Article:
- punctata could also become the new animal model of preference for some aspects of clinical research, according to Emily Jennings and colleagues from the University of Cincinnati in Ohio.
Jennings has studied genetic markers of pregnant female D. punctata to understand what happens at various stages during the insect’s pregnancy.
The new model, the researcher hopes, could have larger applications, and cockroaches could provide cheaper animals that are easier to work with than mammals, such as mice.
“We have over 1,000 cockroaches in a fairly small space, an enormous population compared to what you can keep with mice. The feeding regimen of the cockroaches is the cost of a large bag of dog food that can last for years,” Jennings notes.
- All the buzz about wasp venom
Many of us are terrified by wasps, mainly because of their seemingly random aggressive behavior, and because their sting can produce allergic reactions, which can range from mild swelling to full-blown anaphylaxis.
Wasp venom has surprising therapeutic potential against aggressive bacteria and even cancer.
But there is also a curative potential in their sting — at least according to a range of clinical studies conducted in the past few years. For instance, one study published in the journal Toxins in 2015 identified three peptides present in bee and wasp venoms, which, the authors, argue, have applications in biomedicine.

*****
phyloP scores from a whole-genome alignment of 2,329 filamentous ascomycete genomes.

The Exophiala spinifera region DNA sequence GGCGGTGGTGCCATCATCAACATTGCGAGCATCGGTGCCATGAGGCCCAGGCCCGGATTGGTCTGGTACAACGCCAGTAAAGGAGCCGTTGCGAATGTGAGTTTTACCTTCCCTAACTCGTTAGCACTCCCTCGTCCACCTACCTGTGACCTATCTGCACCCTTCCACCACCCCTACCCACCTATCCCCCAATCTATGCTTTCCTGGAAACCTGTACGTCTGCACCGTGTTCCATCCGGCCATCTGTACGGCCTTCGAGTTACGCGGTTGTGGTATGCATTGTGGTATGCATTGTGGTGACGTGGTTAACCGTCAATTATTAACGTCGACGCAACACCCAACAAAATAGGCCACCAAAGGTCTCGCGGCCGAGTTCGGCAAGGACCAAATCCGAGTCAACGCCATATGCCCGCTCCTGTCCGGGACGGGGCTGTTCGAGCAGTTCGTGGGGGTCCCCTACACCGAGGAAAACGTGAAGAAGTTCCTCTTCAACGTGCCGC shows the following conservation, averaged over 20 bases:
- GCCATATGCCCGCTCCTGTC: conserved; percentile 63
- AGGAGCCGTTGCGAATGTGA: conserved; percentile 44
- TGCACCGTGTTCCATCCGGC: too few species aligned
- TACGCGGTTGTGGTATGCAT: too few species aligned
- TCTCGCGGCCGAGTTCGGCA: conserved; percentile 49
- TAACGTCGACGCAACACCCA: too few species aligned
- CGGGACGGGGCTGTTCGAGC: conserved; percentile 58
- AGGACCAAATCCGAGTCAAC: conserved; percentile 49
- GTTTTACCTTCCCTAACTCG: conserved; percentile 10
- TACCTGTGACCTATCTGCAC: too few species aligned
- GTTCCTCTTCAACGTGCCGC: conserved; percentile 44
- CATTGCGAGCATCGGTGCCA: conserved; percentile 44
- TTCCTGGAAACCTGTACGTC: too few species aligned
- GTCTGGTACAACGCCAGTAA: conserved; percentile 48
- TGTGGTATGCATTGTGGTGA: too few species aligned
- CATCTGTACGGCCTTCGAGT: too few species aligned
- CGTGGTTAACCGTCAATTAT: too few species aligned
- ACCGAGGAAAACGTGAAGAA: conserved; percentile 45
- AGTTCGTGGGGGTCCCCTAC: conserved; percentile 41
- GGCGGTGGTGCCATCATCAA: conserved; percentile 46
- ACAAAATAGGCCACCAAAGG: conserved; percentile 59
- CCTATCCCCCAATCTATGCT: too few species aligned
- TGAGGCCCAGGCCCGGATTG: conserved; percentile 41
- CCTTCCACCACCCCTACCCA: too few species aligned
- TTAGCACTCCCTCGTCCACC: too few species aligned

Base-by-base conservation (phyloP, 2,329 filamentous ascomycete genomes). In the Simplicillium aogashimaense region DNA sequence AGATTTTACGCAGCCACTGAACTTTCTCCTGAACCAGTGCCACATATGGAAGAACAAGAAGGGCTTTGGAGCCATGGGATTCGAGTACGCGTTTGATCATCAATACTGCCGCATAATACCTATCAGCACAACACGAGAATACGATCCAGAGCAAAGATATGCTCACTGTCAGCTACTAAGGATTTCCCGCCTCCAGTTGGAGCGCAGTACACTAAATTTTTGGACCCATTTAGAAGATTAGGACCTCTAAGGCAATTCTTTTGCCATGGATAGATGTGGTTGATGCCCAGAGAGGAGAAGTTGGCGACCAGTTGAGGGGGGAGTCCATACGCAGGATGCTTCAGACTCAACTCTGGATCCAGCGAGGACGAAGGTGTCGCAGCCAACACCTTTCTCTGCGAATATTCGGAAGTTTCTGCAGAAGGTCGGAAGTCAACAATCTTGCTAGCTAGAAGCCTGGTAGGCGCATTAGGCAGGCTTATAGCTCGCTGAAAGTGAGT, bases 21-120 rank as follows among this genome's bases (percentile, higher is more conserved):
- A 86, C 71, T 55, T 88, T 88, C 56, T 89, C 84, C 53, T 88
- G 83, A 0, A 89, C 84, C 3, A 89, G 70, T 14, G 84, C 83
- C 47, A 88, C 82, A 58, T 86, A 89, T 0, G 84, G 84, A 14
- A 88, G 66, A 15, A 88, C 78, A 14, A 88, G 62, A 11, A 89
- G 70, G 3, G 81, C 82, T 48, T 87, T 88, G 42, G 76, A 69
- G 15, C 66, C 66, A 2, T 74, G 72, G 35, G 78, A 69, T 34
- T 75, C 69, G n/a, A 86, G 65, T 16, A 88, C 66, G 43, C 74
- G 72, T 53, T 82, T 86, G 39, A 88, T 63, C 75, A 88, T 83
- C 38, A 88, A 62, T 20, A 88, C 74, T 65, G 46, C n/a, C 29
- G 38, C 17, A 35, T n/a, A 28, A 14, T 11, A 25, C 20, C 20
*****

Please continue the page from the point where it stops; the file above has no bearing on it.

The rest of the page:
One of these peptides, mastoparan, is present in the venom of hornets, paper wasps, and social wasps. It has antimicrobial and anti-viral properties, among other types of therapeutic potential.
«Mastoparan alone or in combination with other antibiotics could be a promising alternative for combating multiple-antibiotic-resistant bacteria in clinical practice,» the study authors write.
However, the researchers also warn that this peptide can be toxic to healthy tissue, attacking bacteria and surrounding cells alike. «Thus, the development of new strategies to reduce the toxic side effects of mastoparan, thereby improving the feasibility of clinical applications, are required,» the study authors point out.
Another study, also from 2015, suggested that Polybia-MP1 — a mastoparan present in the venom of the social wasp Polybia paulista — was able to inhibit the proliferation of bladder and prostate cancer cells, as well as of drug-resistant leukemia cells.
The peptide does this by poking holes into the membranes of cancer cells, making them “leak” their molecular content.
Even more surprisingly, research from the University of California in Riverside — published last year in Biochemistry — identified a new class of wasp venom peptides, ampulexins, produced by Ampulex compressa (the emerald jewel wasp), which could open a new pathway for Parkinson’s treatments.
The emerald jewel wasp is infamous — it stings cockroaches, first to paralyze them and then to «control» their brain so that the cockroaches become lethargic and easy to manipulate.